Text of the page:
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Inverted terminal repeats of adeno-associated virus decrease random integration of a gene targeting fragment in Saccharomyces cerevisiae



Homologous recombination mediated gene targeting is still too inefficient to be applied extensively in genomics and gene therapy. Although sequence-specific nucleases could greatly stimulate gene targeting efficiency, the off-target cleavage sites of these nucleases highlighted the risk of this strategy. Adeno-associated virus (AAV)-based vectors are used for specific gene knockouts, since several studies indicate that these vectors are able to induce site-specific genome alterations at high frequency. Since each targeted event is accompanied by at least ten random integration events, increasing our knowledge regarding the mechanisms behind these events is necessary in order to understand the potential of AAV-mediated gene targeting for therapy application. Moreover, the role of AAV regulatory proteins (Rep) and inverted terminal repeated sequences (ITRs) in random and homologous integration is not completely known. In this study, we used the yeast Saccharomyces cerevisiae as a genetic model system to evaluate whether the presence of ITRs in the integrating plasmid has an effect on gene targeting and random integration.


We have shown that the presence of ITRs flanking a gene targeting vector containing homology to its genomic target decreased the frequency of random integration, leading to an increase in the gene targeting/random integration ratio. On the other hand, the expression of Rep proteins, which produce a nick in the ITR, significantly increased non-homologous integration of a DNA fragment sharing no homology to the genome, but had no effect on gene targeting or random integration when the DNA fragment shared homology with the genome. Molecular analysis showed that ITRs are frequently conserved in the random integrants, and that they induce rearrangements.


Our results indicate that ITRs may be a useful tool for decreasing random integration, and consequently favor homologous gene targeting.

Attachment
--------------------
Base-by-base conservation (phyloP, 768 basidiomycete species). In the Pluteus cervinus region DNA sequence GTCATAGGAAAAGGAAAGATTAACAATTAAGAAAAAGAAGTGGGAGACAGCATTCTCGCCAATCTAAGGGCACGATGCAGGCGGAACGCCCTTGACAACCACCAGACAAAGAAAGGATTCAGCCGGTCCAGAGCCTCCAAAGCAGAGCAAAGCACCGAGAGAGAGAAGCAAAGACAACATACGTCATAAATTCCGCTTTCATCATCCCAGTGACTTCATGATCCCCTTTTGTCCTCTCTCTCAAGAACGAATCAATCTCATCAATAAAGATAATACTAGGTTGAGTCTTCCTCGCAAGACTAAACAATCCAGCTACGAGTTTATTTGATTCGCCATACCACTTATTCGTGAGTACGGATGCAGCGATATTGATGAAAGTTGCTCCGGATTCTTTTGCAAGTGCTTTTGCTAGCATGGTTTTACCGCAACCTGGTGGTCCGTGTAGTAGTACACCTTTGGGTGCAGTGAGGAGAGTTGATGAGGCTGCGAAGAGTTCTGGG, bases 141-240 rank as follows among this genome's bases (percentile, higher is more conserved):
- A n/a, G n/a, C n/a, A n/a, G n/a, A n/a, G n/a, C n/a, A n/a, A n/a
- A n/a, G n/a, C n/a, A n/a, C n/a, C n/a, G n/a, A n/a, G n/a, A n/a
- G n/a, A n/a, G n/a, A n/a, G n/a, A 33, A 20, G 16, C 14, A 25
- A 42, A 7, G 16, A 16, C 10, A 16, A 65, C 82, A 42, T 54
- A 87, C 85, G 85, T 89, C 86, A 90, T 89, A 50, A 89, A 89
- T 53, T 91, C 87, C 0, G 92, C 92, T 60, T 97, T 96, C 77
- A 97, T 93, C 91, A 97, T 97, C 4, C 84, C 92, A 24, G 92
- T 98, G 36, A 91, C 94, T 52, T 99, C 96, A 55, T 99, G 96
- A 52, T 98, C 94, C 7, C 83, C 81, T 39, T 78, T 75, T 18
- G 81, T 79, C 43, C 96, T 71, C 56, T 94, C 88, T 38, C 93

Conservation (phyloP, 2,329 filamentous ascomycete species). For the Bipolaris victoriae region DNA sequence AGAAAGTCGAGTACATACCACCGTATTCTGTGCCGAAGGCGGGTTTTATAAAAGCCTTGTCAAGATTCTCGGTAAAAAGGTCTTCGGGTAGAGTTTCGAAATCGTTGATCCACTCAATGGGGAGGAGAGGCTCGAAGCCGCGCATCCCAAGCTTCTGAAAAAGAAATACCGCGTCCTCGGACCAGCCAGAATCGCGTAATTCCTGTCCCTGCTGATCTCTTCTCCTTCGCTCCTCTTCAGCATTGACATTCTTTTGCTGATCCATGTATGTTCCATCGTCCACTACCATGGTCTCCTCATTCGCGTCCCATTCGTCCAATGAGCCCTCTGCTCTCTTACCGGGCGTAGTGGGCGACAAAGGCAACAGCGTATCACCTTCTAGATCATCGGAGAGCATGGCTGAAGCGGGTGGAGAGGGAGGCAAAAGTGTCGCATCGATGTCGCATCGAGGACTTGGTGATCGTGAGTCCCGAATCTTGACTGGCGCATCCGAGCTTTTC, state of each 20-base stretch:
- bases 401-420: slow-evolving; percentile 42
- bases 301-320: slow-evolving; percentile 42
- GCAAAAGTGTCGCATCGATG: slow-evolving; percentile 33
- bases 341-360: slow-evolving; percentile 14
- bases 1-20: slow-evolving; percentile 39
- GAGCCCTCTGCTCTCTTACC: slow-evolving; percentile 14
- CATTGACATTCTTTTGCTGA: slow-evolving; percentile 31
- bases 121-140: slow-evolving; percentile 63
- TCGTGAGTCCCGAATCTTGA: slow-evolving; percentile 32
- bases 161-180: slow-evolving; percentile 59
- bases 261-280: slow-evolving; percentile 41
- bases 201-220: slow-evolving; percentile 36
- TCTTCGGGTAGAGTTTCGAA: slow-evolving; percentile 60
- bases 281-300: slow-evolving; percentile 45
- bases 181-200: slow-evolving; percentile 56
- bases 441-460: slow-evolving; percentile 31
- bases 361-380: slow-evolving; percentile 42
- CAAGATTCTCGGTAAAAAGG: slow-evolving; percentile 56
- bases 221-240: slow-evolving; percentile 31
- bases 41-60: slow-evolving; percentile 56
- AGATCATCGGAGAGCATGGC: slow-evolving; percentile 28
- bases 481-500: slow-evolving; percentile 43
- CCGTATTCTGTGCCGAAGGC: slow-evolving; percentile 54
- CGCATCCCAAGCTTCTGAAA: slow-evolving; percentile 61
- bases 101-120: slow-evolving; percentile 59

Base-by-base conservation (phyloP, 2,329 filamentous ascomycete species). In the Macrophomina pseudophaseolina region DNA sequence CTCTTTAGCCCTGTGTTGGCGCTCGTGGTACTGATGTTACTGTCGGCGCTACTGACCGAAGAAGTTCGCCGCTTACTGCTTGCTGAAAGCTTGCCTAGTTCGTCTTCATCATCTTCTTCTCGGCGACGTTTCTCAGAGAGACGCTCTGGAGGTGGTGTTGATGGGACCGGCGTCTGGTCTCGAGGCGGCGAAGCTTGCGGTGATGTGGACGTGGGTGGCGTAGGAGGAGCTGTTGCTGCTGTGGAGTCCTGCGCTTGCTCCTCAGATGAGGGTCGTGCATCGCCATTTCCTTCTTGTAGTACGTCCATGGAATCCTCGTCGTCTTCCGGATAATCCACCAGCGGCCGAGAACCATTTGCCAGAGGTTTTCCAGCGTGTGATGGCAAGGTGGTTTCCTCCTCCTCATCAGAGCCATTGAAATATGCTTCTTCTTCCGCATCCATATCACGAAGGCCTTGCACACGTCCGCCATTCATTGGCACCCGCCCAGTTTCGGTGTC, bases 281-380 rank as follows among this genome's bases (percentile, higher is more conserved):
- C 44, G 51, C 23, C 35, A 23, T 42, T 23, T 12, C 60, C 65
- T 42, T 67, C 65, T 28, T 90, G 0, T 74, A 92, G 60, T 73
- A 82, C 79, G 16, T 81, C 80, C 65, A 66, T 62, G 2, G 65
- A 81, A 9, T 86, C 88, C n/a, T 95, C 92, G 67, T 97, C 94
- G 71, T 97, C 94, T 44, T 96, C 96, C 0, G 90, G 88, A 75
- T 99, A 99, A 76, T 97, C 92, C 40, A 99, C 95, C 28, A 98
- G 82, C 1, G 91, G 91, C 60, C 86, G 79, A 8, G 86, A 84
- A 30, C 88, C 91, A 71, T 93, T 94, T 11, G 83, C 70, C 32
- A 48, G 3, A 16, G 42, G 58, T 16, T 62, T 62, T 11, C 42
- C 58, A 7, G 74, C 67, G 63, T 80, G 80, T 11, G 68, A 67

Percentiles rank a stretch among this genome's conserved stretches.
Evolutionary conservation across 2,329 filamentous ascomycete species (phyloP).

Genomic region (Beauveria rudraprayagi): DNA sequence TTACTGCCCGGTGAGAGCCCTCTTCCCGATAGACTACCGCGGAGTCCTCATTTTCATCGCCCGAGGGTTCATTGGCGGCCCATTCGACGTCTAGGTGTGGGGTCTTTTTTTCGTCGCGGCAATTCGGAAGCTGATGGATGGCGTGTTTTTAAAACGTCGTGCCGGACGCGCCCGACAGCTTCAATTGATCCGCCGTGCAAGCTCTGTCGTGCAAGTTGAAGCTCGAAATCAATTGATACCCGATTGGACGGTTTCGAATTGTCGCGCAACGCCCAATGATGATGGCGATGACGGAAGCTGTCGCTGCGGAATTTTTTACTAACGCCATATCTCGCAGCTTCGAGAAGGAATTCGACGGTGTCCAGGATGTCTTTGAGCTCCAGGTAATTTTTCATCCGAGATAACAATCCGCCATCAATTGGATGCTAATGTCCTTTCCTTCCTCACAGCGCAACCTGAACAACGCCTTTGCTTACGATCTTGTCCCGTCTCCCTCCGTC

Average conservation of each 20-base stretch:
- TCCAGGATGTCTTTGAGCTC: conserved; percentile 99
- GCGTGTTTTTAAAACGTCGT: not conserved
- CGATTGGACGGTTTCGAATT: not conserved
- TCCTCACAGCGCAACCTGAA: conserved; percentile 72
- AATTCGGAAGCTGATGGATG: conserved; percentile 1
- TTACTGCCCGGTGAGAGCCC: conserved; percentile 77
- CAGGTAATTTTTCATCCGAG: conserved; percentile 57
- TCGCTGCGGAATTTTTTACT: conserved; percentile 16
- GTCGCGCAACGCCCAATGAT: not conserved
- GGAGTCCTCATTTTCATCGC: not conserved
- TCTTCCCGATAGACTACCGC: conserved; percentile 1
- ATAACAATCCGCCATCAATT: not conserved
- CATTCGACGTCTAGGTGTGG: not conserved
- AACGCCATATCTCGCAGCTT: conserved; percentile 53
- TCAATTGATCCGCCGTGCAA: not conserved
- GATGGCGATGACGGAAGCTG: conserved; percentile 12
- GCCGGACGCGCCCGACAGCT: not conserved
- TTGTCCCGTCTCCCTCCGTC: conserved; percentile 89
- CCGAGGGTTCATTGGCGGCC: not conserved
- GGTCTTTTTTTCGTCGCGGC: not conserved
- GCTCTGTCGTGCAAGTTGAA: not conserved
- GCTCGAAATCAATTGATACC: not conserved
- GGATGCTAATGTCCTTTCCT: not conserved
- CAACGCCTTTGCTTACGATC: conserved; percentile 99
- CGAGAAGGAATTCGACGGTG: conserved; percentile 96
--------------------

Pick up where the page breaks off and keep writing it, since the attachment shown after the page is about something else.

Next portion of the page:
Gene targeting is the process by which exogenously delivered DNA is used to modify a genomic target by homologous recombination. Since in human cells the spontaneous frequency of homologous recombination is on the order of 10-6, the gene targeting approach is not efficient enough to be applied for clinical use [1]. However, several reports indicate that sequence-specific nucleases, which induce a site-specific double strand break in the target DNA, can increase gene targeting efficiency up to 50,000-fold [2]; this approach is thus particularly useful for manipulating primary human cells with therapeutic potential [3, 4]. Although there has been considerable excitement about the potential application of zinc finger nucleases, since these enzymes allow highly specific, targeted genome modification in live cells [5], several reports show the off-target cleavage sites of these nucleases, highlighting the risk of using this approach [6, 7]. Therefore, the search for new tools to improve the efficiency of gene targeting is still very important. Recently, the induction of a site-specific single-strand nick significantly increased gene targeting [8]. Our previously published studies show that the overexpression or nuclear permeation of the Saccharomyces cerevisiae protein Rad52 strongly increases homologous recombination and gene targeting in HeLa cells [9, 10]. An alternative method of homologous recombination mediated gene targeting consists of exploiting the recombinogenic nature of the adeno-associated virus (AAV) vector genome [11]. The AAV single stranded (ss) DNA genome contains two overlapping open reading frames flanked by two inverted repeated sequences (ITRs), the only elements required in cis for replication and integration. The Rep open reading frame codes for Rep proteins essential for DNA replication, integration and packaging. The Cap codes for the proteins essential for capsid formation [12]. Vectors based on AAV, which deliver single-stranded, linear DNA genomes, are able to efficiently introduce many types of mutations into homologous target loci at a frequency approaching 1% in mammalian cells, and are currently used as gene targeting vectors [1316]. However, using this method, each homologous targeted event occurs within ten random integrations [14]. Recently, by combining AAV technology with zinc finger nucleases, the efficiency of gene targeting increases up to 6% but most integration events still occur outside the target locus, most likely in naturally occurring DNA double-strand breaks [7, 1518].